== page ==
Monday, April 25, 2016

2006 RAM 1500 Radio/CD Player Replacement

Several years ago, the factory radio/CD player on my Dodge RAM 1500 started acting up every time I tried to listen to a CD. At first, it took a few tries to get the CD to start playing, until one day it simply quit working altogether.

I've had Sirius-XM on the truck since the day I drove it off the lot back in '06, so I wasn't in a hurry to address the issue right away, although I missed listening to self-help and motivational CDs every once in a while.

Plus, since I've accumulated a pretty nice music library which I have available on my Sony MP3 player, I managed to get by for close to five years without listening to a CD.

But recently, the little auxiliary inlet started to fall apart, I assume in great part due to accidentally pulling on the MP3 player cord. This forced me to constantly have to wiggle the plug in order for the music to sound good, so it was time to either have the original unit repaired or install a replacement unit in its place.

Repairing anything nowadays is quite expensive, so having the original radio fixed would have been costly as well as a pain since I would've had to be without tunes for as long as they kept the radio. So the best alternatively was to find a factory unit in good condition.

I searched eBay to see what was available and was lucky to find a refurbished OEM unit in fine condition and for only $125 offered by 1 Factory Radio. But before making the purchase I decided to contact them to see if this unit would be the right one because of the satellite radio.

Derek, the 1 Factory Radio representative, replied within an hour and explained that the satellite portion was controlled by a separate receiver box, so the radio I was considering was—most likely—the right one. However, to make sure it would be a plug-and-play swap, he asked me to look at mine and see if it read REF under the tuning knob. I checked and it did, so I went ahead and ordered it.

I received the refurbished radio within two days and last Saturday I decided to go ahead and swap the units. I watched a couple of videos on how to remove the dash portion that would give me access to the radio, but the videos were not 100% specific to my truck, so I had to figure out a few things myself.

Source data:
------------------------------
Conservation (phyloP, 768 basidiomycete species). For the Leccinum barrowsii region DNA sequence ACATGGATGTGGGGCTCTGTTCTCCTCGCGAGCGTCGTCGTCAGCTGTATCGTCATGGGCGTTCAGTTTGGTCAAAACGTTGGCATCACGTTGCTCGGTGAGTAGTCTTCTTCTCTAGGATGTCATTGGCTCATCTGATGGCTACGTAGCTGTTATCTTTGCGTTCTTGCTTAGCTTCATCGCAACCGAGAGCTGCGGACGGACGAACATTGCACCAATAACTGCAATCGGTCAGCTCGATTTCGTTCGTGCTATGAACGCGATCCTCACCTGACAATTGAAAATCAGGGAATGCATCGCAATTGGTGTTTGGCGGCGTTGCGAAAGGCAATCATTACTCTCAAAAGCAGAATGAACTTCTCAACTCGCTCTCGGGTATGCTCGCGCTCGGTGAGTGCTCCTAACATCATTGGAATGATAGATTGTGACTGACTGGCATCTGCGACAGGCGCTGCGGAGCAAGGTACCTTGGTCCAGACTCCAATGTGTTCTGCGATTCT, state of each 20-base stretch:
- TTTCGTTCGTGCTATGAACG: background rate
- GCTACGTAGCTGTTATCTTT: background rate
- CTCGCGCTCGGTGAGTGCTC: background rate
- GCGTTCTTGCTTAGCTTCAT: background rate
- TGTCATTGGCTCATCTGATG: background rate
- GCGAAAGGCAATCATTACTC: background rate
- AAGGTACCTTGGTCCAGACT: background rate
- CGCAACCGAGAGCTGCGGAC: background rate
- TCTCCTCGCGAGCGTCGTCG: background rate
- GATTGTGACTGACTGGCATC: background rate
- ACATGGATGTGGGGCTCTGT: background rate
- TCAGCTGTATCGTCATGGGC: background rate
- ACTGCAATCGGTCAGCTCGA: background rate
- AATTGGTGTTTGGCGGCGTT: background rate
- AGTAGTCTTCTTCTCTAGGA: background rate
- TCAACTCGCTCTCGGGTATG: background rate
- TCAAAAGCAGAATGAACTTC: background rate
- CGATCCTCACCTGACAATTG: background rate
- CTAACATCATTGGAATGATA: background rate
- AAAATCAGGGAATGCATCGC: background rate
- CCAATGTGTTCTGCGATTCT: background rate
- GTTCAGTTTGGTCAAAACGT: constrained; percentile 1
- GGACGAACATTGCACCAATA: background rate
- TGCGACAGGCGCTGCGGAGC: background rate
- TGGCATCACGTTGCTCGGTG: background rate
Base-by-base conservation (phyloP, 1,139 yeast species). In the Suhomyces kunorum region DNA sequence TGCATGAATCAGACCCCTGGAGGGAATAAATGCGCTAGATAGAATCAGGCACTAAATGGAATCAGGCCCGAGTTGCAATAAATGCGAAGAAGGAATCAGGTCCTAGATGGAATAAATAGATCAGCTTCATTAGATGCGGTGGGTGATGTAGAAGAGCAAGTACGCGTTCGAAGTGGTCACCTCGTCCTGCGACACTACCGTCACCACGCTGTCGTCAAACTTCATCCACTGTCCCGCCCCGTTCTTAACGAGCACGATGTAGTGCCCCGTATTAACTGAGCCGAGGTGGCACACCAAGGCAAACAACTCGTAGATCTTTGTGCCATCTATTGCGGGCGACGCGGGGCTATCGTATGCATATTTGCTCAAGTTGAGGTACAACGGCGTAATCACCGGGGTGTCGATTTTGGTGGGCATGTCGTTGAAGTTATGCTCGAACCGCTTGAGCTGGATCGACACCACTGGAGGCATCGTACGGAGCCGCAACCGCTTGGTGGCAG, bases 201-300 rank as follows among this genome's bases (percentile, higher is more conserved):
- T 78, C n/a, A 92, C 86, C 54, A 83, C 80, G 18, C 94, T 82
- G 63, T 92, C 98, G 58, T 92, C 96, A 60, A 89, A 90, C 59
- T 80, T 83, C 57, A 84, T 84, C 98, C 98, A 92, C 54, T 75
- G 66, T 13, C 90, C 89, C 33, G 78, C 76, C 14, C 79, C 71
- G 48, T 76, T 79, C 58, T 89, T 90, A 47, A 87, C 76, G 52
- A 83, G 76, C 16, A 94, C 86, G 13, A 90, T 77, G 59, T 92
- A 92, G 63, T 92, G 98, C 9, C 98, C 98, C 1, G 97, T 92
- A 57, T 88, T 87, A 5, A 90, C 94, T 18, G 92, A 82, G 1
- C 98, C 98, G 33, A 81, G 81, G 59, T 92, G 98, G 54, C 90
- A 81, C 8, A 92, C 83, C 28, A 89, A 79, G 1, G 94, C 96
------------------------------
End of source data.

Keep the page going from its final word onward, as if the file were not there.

Here are the step-by-step how-to photos on removing the console, trim pieces, part of the dash, and then the radio. Since I worked alone on this project, I added additional comments to some of the pictures to explain how I removed each section.


Above: The first thing that has to come off is the center console.

Above: There are no bolts that secure the console, just a few clips. So in order to remove it,
all you need to do is grab it and pull up the back first. Then the whole thing comes off.

Above: Close-up of one of the clips that secure the top portion of the console in place.

Above: Three 8mm bolts hold the base of the console in place.

Above: Once the three bolts are loosened, the base comes off.

Above: Remove two more 8mm bolts in order to reach additional bolts that secure
the bottom edge of the dash.

Above: Once the two 8mm bolts are off, you can remove the base piece followed by
the console trim. That one is a press fit so you must pull it down for it to come off.

Above: The are two 7mm bolts that secure the bottom portion of the radio/AC trim plate.
You will need an extension in order to remove them. They are a pain to get to, but they must be removed.

Above: Once the 7mm bolts are out, you will need to grab the front panel with both hands.
The best place to do this is where the arrows are shown. Place four fingers of each hand in the spots
where the red arrows show, and your thumbs in the opening shown by the blue arrows.
Grab a firm hold and pull the dash out.

Above: The trim plate will hang in there held by a few connectors, but out of the way for you to remove the radio.
The shifter leveris in the way, but I was able to leave it in parking and remove the dash.

Above: The radio is held in place by four screws.

Above: With the four screws out, the radio can be removed. But first, you must unclip the two connectors. Press the tabs shown by the arrows and they will come off. Then unplug the antenna (orange arrow) and the radio is free.

Above: The refurbished radio is on top.

Above: Connectors and antenna plug are identical.

Above: Notice the REF by the tuner knob. This is a satellite radio.

Above: And here's the refurbished OEM radio installed. Everything works as new.

Above: Time function is okay, and I tested the CD player and auxiliary which also work fine.

Above: Reinstalling dash trim and console pieces is quite easy.

One parting thought; If you plan to swap OEM radios as I did, before you remove your old radio make sure you write down all your settings, such as favorite radio stations, AM, FM, and satellite. This will make is a snap to reprogram your new unit to your liking.

Again, special thanks to Derek at 1 Factory Radio for his assistance to make sure I got the correct OEM radio for my Dodge RAM 1500 pickup.

Thanks for reading.